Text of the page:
Hellenistic Athens - Athens and Alexander the Great
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Hellenistic Athens

veiled woman dancing
Hellenistic figurine of a veiled woman

Athenian democracy was badly shaken by the Peloponnesian War, which started in 441 BC. As the Athenians began to lose the war to the Spartans, some people, including men like Socrates and Plato, thought they should abandon the democracy and go back to an oligarchy. Alcibiades, whose relative Cleisthenes had started the democracy, wanted them to stick with the democracy. When they were desperate, the Athenians tried oligarchy, but it didn't help, and in 404 BC they lost the war anyway.

Philip of Macedon
Philip of Macedon

After the war was over, the Athenians did go back to their democracy, and the new democracy soon convicted Socrates of "corrupting the youth" and sentenced him to death. During the 300s BC, Athens was still a democracy, but not as powerful as during the Classical period. When Philip of Macedon came south from Macedon and attacked Athens, the Athenian army could not defend their city, and Athens fell under the control of Macedon.

From this time on, Athens was under the control of a monarchy. First the king was Philip, then his son Alexander, and then there were a lot of Hellenistic kings. Inside the city of Athens, the Assembly and the Council of 500 kept meeting, and the juries kept deciding cases, and the Assembly kept electing strategoi, but these groups could only decide things inside the city, and only so long as the king approved.

Ottoman Athens
Athens under Ottoman rule

Only a hundred and fifty years later, the Roman army arrived and conquered Greece. Then Athens fell under the control of the Roman Republic. The democracy kept meeting inside Athens, but again they could only do what the Roman governors of Greece allowed. And after the time of Augustus, the Athenians were part of an empire - under the Roman emperors, and then, from the 1400s AD on, under the Ottoman Empire.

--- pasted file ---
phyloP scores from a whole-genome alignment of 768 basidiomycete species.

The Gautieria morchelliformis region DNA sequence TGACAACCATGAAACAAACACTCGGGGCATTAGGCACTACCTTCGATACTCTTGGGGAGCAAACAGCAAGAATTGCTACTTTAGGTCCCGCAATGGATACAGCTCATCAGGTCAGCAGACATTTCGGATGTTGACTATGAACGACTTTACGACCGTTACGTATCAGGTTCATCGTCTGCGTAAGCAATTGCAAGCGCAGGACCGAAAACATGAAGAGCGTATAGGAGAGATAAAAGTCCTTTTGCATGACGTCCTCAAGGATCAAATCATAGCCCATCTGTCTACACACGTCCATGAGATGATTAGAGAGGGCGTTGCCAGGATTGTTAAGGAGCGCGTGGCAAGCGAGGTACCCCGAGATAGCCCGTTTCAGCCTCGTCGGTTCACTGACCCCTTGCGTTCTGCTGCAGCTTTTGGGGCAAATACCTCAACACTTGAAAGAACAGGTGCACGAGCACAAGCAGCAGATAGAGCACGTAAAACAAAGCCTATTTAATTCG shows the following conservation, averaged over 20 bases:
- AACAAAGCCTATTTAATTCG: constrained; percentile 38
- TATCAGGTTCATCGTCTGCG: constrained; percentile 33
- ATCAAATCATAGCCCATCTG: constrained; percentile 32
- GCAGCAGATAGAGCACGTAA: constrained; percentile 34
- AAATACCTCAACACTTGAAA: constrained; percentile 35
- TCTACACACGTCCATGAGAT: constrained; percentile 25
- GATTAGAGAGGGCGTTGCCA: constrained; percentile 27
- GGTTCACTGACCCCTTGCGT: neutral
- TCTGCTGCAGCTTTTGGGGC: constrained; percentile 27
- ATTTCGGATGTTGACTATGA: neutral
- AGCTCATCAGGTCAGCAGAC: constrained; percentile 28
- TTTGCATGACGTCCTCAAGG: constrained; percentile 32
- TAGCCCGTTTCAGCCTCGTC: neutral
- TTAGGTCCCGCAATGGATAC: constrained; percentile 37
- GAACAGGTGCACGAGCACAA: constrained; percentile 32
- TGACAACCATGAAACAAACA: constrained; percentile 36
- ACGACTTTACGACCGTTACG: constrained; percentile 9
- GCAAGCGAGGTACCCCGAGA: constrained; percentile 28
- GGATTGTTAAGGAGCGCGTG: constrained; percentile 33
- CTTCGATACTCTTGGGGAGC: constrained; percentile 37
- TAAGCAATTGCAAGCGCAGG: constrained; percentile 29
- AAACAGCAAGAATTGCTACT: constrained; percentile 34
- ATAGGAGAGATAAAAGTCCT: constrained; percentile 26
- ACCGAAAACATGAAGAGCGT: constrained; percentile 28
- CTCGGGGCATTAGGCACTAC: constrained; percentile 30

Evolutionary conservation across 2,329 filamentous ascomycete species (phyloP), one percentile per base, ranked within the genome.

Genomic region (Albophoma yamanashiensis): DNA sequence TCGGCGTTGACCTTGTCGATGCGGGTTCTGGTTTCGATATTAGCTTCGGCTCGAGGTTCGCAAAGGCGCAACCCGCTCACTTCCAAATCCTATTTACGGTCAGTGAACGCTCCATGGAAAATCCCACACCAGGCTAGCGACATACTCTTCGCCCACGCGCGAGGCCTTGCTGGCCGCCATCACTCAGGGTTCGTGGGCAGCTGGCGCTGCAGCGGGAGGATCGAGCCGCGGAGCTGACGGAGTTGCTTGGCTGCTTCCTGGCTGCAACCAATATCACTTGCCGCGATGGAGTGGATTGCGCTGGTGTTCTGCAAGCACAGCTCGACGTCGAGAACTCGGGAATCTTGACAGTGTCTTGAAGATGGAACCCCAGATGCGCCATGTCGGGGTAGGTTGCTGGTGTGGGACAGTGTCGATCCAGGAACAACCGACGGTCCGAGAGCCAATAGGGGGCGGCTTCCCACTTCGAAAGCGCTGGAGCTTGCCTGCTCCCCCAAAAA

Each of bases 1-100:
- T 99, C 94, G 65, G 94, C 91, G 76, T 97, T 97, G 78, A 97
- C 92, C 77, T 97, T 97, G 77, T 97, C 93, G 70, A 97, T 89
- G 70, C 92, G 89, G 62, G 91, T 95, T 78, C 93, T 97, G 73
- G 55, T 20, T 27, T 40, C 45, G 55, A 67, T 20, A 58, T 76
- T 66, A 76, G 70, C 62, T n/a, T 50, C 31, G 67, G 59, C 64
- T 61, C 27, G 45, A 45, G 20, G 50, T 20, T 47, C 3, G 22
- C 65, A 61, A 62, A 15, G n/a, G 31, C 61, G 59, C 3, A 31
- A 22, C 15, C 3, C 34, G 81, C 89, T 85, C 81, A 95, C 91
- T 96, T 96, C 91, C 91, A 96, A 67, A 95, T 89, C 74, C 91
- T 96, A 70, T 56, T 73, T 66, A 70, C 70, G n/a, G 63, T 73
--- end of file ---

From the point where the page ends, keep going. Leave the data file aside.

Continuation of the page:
Learn by doing: put on a Greek play
More about Sparta

Bibliography and further reading about ancient Athens:

More about Sparta
Ancient Greece
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Karen Carr is Associate Professor Emerita, Department of History, Portland State University. She holds a doctorate in Classical Art and Archaeology from the University of Michigan. Follow her on Instagram, Pinterest, or Twitter, or buy her book, Vandals to Visigoths.
Karen Carr is Associate Professor Emerita, Department of History, Portland State University. She holds a doctorate in Classical Art and Archaeology from the University of Michigan. Follow her on Instagram or Twitter, or buy her book, Vandals to Visigoths.
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